The epistle of Eloise to Abelard is the only exception I can think of, to the general spirit of the foregoing remarks; and I should be disingenuous not to acknowledge that it is an exception. The foundation is in the letters themselves of Abelard and Eloise, which are quite as impressive, but still in a different way. It is fine as a poem: it is finer as a piece of high-wrought eloquence. No woman could be supposed to write a better love-letter in verse. Besides the richness of the historical materials, the high gusto of the original sentiments which Pope had to work upon, there were perhaps circumstances in his own situation which made him enter into the subject with even more than a poet’s feeling. The tears shed are drops gushing from the heart: the words are burning sighs breathed from the soul of love. Perhaps the poem to which it bears the greatest similarity in our language, is Dryden’s Tancred and Sigismunda, taken from Boccaccio. Pope’s Eloise will bear this comparison; and after such a test, with Boccaccio for the original author, and Dryden for the translator, it need shrink from no other. There is something exceedingly tender and beautiful in the sound of the concluding lines:
“If ever chance two wandering lovers brings
To Paraclete’s white walls and silver springs,” &c.
The Essay on Man is not Pope’s best work. It is a theory which Bolingbroke is supposed to have given him, and which he expanded into verse. But “he spins the thread of his verbosity finer than the staple of his argument.” All that he says, “the very words, and to the self-same tune,” would prove just as well that whatever is, is wrong, as that whatever is, is right. The Dunciad has splendid passages, but in general it is dull, heavy, and mechanical. The sarcasm already quoted on Settle, the Lord Mayor’s poet, (for at that time there was a city as well as a court poet)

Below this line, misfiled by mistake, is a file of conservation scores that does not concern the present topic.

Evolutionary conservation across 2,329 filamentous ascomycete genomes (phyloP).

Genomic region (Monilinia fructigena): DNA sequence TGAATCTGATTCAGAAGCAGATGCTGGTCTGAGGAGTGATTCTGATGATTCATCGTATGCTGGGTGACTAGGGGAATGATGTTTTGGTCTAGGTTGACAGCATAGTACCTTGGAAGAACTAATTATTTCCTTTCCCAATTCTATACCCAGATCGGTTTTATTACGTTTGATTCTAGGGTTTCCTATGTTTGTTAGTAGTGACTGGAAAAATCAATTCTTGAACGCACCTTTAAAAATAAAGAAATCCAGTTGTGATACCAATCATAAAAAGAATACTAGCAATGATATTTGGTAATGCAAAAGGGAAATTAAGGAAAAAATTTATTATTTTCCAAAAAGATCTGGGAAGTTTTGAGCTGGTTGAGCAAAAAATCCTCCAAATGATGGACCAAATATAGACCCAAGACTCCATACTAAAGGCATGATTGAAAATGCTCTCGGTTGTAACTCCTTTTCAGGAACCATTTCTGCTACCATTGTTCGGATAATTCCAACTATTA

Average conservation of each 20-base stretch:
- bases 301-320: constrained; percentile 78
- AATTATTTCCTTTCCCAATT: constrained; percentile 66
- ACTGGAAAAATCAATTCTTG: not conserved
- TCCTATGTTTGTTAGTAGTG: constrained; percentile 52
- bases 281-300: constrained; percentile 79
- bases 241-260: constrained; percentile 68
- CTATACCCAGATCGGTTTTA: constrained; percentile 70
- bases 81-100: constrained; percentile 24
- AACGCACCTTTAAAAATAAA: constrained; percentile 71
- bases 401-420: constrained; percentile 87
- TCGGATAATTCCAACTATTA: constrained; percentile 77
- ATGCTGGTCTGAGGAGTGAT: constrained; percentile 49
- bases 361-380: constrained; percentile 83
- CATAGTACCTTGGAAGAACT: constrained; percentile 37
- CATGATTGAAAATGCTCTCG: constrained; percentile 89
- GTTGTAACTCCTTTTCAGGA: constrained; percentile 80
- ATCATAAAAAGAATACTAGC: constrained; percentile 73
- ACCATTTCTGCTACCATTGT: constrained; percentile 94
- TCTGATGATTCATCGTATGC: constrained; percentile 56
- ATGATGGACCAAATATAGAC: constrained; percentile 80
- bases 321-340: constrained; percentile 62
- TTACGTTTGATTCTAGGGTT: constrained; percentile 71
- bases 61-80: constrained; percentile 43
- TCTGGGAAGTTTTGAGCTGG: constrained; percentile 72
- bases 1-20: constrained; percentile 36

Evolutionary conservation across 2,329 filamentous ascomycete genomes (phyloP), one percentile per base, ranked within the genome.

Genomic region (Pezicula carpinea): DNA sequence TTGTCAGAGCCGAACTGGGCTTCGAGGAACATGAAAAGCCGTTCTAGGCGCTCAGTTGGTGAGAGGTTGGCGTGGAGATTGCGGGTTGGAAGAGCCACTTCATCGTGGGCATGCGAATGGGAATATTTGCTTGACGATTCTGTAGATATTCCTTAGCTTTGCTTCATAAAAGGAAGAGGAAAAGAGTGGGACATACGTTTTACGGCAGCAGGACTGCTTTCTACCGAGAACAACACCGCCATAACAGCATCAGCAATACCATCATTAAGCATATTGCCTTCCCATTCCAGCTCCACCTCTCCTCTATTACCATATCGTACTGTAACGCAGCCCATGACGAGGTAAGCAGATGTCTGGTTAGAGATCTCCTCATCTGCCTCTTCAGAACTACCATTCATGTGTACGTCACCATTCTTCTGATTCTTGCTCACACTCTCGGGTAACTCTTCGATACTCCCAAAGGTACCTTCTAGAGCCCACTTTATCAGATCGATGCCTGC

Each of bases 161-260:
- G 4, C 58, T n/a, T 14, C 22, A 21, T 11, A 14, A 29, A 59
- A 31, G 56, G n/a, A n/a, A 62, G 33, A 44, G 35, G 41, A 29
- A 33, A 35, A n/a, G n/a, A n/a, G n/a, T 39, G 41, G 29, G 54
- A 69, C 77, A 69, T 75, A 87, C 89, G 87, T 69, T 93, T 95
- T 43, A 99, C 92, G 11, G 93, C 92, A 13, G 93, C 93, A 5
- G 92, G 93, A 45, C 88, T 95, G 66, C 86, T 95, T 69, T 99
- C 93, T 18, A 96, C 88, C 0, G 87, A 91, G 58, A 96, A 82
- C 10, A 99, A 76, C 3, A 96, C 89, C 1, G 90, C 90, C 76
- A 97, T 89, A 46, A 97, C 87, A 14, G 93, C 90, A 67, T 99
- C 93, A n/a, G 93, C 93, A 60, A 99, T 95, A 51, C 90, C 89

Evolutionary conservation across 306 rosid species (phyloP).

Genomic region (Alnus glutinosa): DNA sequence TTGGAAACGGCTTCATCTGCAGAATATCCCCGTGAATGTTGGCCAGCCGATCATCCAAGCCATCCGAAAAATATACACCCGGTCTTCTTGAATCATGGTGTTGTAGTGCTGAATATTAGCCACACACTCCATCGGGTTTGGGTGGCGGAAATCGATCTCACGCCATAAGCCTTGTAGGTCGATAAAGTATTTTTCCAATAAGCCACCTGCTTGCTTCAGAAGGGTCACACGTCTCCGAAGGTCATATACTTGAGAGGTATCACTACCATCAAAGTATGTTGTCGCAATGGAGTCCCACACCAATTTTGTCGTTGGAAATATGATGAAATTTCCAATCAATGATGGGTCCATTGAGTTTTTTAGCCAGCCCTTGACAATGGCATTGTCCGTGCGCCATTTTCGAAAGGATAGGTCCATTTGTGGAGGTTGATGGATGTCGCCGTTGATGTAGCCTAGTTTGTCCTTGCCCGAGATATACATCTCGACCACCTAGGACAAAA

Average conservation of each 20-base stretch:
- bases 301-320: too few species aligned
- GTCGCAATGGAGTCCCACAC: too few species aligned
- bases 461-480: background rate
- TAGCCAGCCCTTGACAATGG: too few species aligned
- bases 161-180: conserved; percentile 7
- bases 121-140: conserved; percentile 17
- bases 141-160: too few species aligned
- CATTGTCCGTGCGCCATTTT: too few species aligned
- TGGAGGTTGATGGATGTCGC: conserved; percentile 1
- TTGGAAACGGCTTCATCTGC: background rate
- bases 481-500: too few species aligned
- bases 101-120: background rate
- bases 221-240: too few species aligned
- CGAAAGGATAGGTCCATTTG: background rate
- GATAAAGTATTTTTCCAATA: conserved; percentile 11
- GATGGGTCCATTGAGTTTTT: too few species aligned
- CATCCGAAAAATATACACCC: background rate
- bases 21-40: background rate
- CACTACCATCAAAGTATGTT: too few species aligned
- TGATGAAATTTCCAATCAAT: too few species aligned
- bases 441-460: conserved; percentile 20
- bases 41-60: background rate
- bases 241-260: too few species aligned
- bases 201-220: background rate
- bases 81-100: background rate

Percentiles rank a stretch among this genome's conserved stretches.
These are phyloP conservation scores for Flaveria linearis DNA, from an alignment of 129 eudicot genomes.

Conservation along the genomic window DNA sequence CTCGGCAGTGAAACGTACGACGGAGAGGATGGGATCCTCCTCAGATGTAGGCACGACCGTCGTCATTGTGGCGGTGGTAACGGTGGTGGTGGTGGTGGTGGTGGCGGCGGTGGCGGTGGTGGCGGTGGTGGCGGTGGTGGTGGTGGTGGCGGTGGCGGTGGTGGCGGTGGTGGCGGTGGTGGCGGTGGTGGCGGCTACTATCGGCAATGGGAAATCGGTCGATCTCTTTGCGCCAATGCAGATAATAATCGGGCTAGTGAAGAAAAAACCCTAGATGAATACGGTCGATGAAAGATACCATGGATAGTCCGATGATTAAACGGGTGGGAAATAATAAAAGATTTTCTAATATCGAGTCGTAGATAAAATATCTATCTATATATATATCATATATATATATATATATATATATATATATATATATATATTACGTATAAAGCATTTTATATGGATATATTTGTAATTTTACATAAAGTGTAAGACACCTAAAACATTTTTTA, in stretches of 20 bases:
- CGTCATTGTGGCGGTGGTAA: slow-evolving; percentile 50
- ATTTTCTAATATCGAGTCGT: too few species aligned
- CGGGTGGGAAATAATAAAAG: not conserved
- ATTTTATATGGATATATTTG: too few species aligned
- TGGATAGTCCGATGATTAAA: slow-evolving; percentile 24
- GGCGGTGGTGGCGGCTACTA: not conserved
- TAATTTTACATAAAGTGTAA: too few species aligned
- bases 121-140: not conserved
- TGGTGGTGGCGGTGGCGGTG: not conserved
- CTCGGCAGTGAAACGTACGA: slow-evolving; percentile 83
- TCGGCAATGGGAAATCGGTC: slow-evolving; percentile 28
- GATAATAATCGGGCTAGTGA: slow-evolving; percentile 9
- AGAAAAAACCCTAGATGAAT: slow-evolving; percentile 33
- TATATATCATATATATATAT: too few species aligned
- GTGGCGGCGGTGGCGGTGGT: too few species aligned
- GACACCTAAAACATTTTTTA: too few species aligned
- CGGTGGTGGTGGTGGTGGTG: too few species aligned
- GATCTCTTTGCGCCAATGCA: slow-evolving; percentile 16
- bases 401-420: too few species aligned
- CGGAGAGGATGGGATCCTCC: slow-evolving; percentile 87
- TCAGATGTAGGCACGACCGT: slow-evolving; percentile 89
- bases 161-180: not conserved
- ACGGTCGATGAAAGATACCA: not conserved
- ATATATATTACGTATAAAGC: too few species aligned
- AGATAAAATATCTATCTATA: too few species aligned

“Now night descending, the proud scene is o’er,
But lives in Settle’s numbers one day more”—
is the finest inversion of immortality conceivable. It is even better than his serious apostrophe to the great heirs of glory, the triumphant bards of antiquity!
The finest burst of severe moral invective in all Pope, is the prophetical conclusion of the epilogue to the Satires:
“Virtue may chuse the high or low degree,
’Tis just alike to virtue, and to me;
Dwell in a monk, or light upon a king,
She’s still the same belov’d, contented thing.
Vice is undone if she forgets her birth,
And stoops from angels to the dregs of earth.
But ’tis the Fall degrades her to a whore:
Let Greatness own her, and she’s mean no more.
Her birth, her beauty, crowds and courts confess,
Chaste matrons praise her, and grave bishops bless;
In golden chains the willing world she draws,
And hers the gospel is, and hers the laws;
Mounts the tribunal, lifts her scarlet head,
And sees pale Virtue carted in her stead.
Lo! at the wheels of her triumphal car,
Old England’s Genius, rough with many a scar,
Dragged in the dust! his arms hang idly round,
His flag inverted trains along the ground!
Our youth, all livery’d o’er with foreign gold,
Before her dance; behind her, crawl the old!
See thronging millions to the Pagod run,
And offer country, parent, wife, or son!
Hear her black trumpet through the land proclaim,
That not to be corrupted is the shame.
In soldier, churchman, patriot, man in pow’r,
’Tis av’rice all, ambition is no more!
See all our nobles begging to be slaves!
See all our fools aspiring to be knaves!
The wit of cheats, the courage of a whore,
Are what ten thousand envy and adore;
All, all look up with reverential awe,
At crimes that ‘scape or triumph o’er the law;
While truth, worth, wisdom, daily they decry:
Nothing is sacred now but villainy.
Yet may this verse (if such a verse remain)
Show there was one who held it in disdain.”
His Satires are not in general so good as his Epistles. His enmity is effeminate and petulant from a sense of weakness, as his friendship was tender from a sense of gratitude. I do not like, for instance, his character of Chartres, or his characters of women. His delicacy often borders upon sickliness; his fastidiousness makes others fastidious. But his compliments are divine; they are equal in value to a house or an estate. Take the following. In addressing Lord Mansfield, he speaks of the grave as a scene,
“Where Murray, long enough his country’s pride,
Shall be no more than Tully, or than Hyde.”
To Bolingbroke he says —
“Why rail they then if but one wreath of mine,